For a comprehensive list of the types of warnings and advisories that may be issued and what they mean, Wikipedia has a nice list of them here.
The point to take home from this discussion is that when the National Weather Service issues warnings and watches, it is not a trivial matter. The weather can change very quickly, particularly here in Colorado, and we need to pay attention. In subsequent articles in this series we will talk about specific hazards like tornadoes, thunderstorms, lightning, flooding and more, so be sure to check back!
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National Weather Service Statement for Severe Weather Awareness Week
PUBLIC INFORMATION STATEMENT
NATIONAL WEATHER SERVICE PUEBLO COLORADO
600 AM MDT MON APR 15 2013
…UNDERSTANDING SEVERE WEATHER WATCHES AND WARNINGS…
The National Weather Service sees the potential for severe weather…and a stream of weather information flows from our forecast offices to you.
Each National Weather Service forecast office has a web site…a Facebook page…and a Twitter feed where you can find weather stories. These are graphical looks at upcoming weather hazards. The Hazardous Weather Outlook…a text product…is also available. It highlights weather hazards…sometimes seven days in advance.
The Storm Prediction Center in Norman, Oklahoma also forecasts the chance for severe weather across the country several days in advance. These outlooks will tell you if there is a chance for severe weather…and if you are in a slight risk…moderate risk…or high risk area for severe weather. http://www.spc.noaa.gov/
If severe weather becomes likely within six hours…a watch will be issued to alert you of the higher chance for severe weather in or close to the watch area. If you are in or close to the watch area…plan where you would go for shelter if severe weather was to occur. If high wind is a threat…tying down or bringing loose objects indoors is a good idea. If large hail is a threat… protecting your vehicle is a good idea.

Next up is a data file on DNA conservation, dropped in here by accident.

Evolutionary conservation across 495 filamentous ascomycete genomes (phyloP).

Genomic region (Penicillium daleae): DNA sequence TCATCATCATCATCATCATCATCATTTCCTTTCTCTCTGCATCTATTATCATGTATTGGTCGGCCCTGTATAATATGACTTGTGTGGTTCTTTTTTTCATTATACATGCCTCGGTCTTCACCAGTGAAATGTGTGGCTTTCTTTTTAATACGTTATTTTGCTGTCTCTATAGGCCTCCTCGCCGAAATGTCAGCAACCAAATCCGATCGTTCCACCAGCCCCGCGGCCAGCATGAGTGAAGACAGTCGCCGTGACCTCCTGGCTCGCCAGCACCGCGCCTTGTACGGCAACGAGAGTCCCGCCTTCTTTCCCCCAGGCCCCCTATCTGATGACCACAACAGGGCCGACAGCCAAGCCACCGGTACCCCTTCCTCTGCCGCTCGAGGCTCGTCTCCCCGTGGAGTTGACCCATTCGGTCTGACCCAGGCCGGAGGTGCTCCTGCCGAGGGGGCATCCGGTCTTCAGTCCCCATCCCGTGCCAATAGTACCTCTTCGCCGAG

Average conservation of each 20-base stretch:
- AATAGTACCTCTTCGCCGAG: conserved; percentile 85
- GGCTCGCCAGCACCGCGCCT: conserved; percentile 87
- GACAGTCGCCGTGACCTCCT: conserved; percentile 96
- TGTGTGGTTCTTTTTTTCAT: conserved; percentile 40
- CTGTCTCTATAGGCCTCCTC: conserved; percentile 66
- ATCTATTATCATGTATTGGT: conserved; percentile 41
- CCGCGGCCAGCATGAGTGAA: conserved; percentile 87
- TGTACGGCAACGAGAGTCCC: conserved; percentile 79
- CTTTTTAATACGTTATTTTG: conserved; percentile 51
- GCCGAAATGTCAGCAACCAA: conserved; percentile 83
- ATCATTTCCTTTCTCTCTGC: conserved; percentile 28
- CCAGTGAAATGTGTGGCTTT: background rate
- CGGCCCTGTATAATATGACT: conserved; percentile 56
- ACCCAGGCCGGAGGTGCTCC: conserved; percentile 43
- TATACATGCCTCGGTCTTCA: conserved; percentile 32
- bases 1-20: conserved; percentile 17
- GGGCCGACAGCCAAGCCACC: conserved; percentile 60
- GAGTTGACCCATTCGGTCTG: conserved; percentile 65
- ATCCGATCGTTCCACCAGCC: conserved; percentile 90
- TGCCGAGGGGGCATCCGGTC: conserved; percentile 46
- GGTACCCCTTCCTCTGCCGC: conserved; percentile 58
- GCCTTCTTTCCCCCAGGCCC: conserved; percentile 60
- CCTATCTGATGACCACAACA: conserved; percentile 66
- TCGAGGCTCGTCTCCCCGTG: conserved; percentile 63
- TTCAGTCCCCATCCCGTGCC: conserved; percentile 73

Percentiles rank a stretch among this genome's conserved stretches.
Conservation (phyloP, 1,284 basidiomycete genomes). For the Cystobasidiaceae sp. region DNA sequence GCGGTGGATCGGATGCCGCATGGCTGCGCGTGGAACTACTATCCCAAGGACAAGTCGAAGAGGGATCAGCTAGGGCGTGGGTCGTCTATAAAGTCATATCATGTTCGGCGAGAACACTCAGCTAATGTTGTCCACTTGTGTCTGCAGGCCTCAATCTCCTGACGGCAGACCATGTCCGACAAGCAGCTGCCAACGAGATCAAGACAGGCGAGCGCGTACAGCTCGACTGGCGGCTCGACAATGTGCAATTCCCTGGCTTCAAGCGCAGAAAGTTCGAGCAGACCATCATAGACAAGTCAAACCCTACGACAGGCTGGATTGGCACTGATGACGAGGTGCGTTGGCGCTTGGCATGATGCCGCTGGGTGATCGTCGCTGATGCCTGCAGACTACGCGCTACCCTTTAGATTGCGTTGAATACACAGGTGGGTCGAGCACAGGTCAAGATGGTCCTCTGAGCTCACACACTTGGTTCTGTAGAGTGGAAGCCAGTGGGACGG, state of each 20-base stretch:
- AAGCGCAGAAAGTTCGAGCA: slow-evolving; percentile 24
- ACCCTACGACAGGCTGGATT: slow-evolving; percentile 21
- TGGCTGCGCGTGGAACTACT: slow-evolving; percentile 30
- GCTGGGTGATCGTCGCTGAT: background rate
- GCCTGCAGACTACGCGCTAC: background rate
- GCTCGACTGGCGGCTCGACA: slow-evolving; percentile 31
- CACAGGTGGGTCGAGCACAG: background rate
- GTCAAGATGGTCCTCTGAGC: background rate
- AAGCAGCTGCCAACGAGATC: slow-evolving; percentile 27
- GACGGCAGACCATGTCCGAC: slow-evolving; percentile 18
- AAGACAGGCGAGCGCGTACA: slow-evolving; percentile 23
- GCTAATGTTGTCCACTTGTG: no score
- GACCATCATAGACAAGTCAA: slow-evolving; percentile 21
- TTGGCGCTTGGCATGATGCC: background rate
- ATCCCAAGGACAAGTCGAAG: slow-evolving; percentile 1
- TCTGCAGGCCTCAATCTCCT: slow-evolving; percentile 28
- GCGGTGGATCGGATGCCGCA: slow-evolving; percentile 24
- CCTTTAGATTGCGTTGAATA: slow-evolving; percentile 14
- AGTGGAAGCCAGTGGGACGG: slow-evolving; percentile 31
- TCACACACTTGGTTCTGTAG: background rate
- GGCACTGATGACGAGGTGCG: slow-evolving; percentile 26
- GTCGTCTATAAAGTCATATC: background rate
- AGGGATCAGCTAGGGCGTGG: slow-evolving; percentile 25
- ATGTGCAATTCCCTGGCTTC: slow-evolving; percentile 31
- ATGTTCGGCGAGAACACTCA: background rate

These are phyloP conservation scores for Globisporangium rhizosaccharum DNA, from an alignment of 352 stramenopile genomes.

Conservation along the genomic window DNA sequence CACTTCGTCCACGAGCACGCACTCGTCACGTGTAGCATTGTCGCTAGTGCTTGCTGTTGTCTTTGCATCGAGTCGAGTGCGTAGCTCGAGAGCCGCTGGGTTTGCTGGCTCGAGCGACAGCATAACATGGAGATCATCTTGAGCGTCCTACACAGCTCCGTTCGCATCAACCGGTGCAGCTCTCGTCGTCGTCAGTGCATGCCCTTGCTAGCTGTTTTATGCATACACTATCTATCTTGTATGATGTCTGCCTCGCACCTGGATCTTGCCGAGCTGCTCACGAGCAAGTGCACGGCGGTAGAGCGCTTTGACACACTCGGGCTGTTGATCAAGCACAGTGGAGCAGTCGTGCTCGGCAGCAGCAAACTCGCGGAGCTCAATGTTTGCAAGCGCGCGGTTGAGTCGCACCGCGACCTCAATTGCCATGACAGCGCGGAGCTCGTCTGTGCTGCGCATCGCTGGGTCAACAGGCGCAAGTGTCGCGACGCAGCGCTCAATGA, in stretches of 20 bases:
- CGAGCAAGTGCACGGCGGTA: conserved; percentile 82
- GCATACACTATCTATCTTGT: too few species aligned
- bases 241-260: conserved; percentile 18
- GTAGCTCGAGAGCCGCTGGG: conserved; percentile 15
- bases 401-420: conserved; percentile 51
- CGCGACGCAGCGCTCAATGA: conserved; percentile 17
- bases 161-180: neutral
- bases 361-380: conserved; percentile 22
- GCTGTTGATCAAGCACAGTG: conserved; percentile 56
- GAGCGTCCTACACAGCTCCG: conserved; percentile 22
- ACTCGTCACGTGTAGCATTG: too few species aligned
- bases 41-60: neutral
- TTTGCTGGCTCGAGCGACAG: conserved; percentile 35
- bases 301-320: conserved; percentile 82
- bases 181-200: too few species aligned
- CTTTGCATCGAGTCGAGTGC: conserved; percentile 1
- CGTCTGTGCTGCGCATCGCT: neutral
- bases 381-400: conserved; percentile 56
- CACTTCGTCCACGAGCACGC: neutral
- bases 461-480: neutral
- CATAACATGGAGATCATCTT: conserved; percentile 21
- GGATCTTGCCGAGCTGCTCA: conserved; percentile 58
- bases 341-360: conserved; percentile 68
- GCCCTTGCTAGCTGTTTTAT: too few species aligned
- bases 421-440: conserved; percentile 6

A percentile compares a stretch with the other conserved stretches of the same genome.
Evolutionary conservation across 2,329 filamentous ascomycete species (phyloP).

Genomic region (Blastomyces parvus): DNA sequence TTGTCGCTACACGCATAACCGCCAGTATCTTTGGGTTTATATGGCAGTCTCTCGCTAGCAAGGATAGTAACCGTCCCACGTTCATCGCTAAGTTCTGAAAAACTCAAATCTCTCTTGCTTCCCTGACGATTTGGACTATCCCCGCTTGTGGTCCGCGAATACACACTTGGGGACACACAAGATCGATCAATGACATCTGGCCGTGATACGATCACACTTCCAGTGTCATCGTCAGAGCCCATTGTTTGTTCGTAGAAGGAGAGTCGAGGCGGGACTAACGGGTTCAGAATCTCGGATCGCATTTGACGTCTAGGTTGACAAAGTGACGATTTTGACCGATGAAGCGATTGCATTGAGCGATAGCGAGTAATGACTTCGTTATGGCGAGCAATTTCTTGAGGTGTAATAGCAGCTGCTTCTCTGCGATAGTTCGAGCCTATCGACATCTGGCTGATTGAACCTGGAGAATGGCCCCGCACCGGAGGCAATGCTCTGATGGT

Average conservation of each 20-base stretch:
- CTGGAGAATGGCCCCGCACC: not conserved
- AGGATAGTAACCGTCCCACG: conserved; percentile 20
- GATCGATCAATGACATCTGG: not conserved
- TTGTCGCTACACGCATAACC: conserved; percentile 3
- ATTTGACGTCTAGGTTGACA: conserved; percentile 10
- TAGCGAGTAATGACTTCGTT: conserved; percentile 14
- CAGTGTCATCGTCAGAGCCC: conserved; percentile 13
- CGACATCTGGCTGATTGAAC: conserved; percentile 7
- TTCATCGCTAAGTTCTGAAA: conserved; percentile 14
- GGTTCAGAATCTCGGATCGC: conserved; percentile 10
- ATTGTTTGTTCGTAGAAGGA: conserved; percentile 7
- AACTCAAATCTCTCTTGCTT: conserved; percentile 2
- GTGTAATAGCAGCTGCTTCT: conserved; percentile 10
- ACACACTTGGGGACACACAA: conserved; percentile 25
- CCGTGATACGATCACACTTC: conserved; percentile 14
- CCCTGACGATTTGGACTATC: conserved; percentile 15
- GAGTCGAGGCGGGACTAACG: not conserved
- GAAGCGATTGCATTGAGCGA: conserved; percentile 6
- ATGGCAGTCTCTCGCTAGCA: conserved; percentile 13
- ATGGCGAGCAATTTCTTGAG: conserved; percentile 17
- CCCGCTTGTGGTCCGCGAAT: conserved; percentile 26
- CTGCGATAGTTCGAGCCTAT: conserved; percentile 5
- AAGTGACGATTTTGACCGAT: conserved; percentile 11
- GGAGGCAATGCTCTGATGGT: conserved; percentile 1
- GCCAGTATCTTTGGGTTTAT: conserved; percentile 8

Then…forecasters at the local National Weather Service office will monitor satellite and radar data…and talk with severe weather spotters. Forecasters will issue warnings and quickly send them out to alert you of the imminent severe weather threat. The warnings are sent out in many different ways in order to reach the most people possible.
A warning is an urgent message telling you that severe weather or flooding is imminent or is occurring. Warnings are usually issued for an area smaller than a county.
A Severe Thunderstorm Warning is issued for wind gusts of 58 mph or higher…or for hail one inch in diameter or greater.
A Tornado Warning is issued when tornados are imminent or occurring.
A Flash Flood Warning is issued for rapidly developing life threatening flooding.
Before and during severe weather…you can receive watches… warnings…and advisories on NOAA Weather Radio All Hazards. (http://www.nws.noaa.gov/nwr/) It is recommended that you buy a weather radio receiver with a built-in tone alarm…which is activated by the National Weather Service when watches and warnings are issued. You can also find warnings on the internet…or receive them from your local radio or television stations.
Do not be caught off guard. Know how to receive watch and warning information…and know what to do when severe weather threatens. Specific safety information will be available each day of this Colorado Severe Weather Awareness Week.